I live in a small beach town in New Jersey and as my profile states, no, I do not know Snooki. I don’t lunch with any of the Housewives of New Jersey either. Although I’d love to be their personal Pilates instructor, so if anyone has an in, let me know.
It’s Christmas time. The holiday season. I get it. But what’s sometimes forgotten is that this includes Channukah. Or as some know it, “‘the festival of lights.” Or, as kids, we in the tribe knew it as “eight guaranteed presents!” It’s such a cliche but compared to the pomp and pageantry of Christmas, the festival of lights kind of blew.
However, as an adult, I’ve come to dig the ceremonial candle lighting, now that I finally understand the meaning of Channukah (pretty lost on me until I had to explain it to my boyfriend’s son) And now, as the Girlfriend Mom, I spread the guaranteed eight presents tradition to the kids. My boyfriend’s son insists on lighting the candles. I’m touched but I think he does so because matches and fire has sparked his inner pyromaniac. He’s thirteen. It’s a right of passage.
Where was I? Oh, yeah, beach town. The decorations are up on the lawns, porches and storefronts. People sure do love their inflatable Santa’s and nativity scenes. And god bless. If someone wants to blow up a baby Jesus, who am I to judge. But what I have noticed is this. I do not live in a Jewish neighborhood. I’m cool with that, sort of. Am I really asking too much to see one inflatable Menorah?
People’s own homes are one thing but what about the storefronts? It feels a wee strange not to see Menorah’s in the windows, or a friggin’ dreidel. Isn’t it a bit unfair, especially since Channukah overlaps with Christmas this year. There’s a Jewish deli on one of the corners, and there’s bubkis in the window.
All holidays should get equal stage time.
Full disclosure. Accepting a Christmas tree and decorations in the house in which I now live with my Portuguese lover (read: not a Jew) has been a process. Truth be told, from a style and taste perspective, I’m not a huge fan of standard fair tree ornaments or holiday pillows. I do like the lights, though. This is because of the further disclosure below.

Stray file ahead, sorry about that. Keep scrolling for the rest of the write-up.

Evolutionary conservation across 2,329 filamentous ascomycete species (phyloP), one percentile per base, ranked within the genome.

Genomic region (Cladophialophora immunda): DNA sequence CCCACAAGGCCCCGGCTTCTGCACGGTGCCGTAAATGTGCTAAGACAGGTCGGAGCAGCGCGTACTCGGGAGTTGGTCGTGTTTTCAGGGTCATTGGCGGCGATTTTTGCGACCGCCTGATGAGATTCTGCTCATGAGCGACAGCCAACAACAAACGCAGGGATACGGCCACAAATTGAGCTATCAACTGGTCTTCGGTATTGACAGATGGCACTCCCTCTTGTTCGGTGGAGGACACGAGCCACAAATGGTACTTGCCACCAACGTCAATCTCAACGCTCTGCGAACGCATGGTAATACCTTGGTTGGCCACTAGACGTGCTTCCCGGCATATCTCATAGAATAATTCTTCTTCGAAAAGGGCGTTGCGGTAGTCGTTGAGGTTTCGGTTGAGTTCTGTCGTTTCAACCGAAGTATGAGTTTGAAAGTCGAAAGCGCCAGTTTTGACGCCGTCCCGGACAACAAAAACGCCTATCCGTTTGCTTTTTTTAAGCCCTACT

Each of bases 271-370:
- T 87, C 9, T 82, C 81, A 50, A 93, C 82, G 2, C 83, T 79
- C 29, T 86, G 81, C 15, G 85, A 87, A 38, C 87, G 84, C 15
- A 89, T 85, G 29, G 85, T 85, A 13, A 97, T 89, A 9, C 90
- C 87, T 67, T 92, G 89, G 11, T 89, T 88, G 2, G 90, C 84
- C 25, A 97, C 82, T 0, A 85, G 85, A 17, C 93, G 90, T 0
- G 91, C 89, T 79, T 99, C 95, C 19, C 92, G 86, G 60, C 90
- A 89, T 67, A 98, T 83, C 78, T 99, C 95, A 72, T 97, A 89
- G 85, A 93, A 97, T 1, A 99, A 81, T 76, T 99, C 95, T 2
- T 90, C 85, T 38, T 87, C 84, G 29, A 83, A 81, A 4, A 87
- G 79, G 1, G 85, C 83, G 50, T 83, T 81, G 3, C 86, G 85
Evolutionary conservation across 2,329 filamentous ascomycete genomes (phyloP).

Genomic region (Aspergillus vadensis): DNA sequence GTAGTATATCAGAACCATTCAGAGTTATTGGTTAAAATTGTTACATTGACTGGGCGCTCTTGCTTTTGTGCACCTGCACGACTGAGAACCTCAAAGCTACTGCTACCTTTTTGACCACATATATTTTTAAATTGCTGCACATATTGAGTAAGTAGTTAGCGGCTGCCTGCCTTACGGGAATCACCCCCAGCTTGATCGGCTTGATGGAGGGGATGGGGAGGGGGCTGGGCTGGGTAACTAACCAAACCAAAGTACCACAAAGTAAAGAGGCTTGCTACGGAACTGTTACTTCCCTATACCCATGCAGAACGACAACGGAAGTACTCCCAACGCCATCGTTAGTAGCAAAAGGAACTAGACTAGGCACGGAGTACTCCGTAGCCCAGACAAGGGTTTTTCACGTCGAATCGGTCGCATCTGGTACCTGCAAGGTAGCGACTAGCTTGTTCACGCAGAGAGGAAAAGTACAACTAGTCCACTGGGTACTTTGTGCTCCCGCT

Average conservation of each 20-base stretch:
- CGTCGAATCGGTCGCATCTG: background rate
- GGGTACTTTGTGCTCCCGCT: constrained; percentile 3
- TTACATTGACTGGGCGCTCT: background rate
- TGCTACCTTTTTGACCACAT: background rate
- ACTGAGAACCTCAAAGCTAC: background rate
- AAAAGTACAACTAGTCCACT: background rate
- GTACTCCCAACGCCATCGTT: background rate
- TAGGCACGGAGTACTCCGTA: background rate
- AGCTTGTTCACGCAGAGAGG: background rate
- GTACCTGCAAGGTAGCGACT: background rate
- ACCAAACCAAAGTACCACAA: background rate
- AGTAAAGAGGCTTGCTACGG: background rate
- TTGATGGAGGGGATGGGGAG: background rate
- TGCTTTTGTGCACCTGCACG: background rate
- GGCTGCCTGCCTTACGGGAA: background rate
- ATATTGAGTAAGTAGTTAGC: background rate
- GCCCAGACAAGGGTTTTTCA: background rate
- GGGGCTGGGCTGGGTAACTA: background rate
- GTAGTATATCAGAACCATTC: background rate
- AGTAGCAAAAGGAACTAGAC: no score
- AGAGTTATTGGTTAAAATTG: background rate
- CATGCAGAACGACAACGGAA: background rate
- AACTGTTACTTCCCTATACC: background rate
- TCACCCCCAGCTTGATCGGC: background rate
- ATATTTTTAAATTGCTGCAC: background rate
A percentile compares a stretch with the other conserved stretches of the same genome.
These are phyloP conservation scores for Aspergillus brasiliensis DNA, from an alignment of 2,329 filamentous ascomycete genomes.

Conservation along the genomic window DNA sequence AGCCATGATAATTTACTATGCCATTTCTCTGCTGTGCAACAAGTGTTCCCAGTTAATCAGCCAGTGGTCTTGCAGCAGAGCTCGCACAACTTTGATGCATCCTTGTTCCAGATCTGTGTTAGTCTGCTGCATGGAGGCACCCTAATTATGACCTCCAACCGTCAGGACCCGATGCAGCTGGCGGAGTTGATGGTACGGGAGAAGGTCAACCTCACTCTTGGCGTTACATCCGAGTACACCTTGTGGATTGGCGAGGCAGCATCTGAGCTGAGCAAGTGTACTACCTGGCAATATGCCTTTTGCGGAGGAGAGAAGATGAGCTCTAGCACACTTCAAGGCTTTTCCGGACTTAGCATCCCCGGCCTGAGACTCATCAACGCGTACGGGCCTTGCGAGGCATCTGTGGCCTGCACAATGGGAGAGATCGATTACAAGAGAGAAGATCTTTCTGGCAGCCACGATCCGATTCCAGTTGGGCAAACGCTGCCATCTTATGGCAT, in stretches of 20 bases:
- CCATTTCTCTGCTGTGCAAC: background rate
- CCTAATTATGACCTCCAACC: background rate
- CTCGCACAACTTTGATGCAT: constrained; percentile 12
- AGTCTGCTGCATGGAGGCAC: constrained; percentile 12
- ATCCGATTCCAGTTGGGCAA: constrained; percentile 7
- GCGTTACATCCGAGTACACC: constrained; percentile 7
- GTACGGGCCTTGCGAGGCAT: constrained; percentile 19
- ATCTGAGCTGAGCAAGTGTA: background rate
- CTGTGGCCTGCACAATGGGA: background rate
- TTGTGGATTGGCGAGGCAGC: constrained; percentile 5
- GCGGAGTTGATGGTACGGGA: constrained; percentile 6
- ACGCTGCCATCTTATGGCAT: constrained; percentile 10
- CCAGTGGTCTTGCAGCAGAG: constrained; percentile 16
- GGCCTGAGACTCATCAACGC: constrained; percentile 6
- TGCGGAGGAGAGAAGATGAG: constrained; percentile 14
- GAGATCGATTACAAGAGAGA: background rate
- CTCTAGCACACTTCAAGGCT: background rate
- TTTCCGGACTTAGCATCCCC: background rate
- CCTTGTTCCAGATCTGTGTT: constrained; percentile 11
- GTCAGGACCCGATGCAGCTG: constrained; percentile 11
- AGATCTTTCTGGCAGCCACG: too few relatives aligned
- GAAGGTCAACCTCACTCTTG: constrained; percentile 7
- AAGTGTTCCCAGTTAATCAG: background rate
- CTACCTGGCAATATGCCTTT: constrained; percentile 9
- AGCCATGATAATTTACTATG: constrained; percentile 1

Further disclosure. We, my Jewish family and I, used to celebrate Christmas. Oh, yeah, we were those reformed Jewish families that you might have heard about. We lived in a two bedroom apartment and my dad always brought home a tree, whose top branches just brushed the ceiling. I never questioned this tradition and I certainly didn’t question the Christmas presents under the tree, in addition to the eight Channukah presents.
As years went on, our ginormous Christmas tree became a Channukah bush. I never really understood that. The bush part I mean. Like a burning bush? My dad was slowly finding his Jewish roots, and we were slowly losing our Christian Christmas. If you ask my mom why we celebrated Christmas, she’ll say that it was never a religious celebration but rather an opportunity to decorate. And wrap. The woman is an expert gift wrapper.
We no longer had the glass balls, that would break if you breathed on them, or tinsel. Gone were untangling the lights to be hung around the tree, that often brought about curse words, and several, “Why are we doing this? We’re Jewish!”
They were replaced by artsy and whimsical ornaments, usually made out of wood. We had moved to a bucolic and country town, and my mom thought that stringing popcorn and ornaments from Amish people were less ‘Chistmassy’. She was in friggin denial.
By the time I was in college, Christmas consisted of stacking presents in an antique (wood) sleigh. How country chic of mom. My dad had had enough of trees and bushes, and a few years later, we found our way back to an artsy, country and whimsical menorah. At some point it just didn’t feel right to be celebrating Christmas. It’s funny how that happens.
Cut to present day. My brother married an Italian and Scottish woman, and my nephews celebrate Christmas, just like my brother and I did when we were their age. And now I celebrate Christmas (just the decorating part) with my boyfriend and his kids. It’s still an ongoing process of acceptance, in spite of my upbringing.
But this is what couples do, right. I’m sure Katie Morosky and Hubbell Gardner (“The Way We Were”) celebrated Christmas and Channukah. Of course they ended up divorcing, but I’m pretty sure it wasn’t over Channukah gelt.
If I can light the candles in my new bicycle menorah, then my boyfriend can hang his climbing Santa, that rings, sings, rattles and shakes. Because that’s tolerance and love.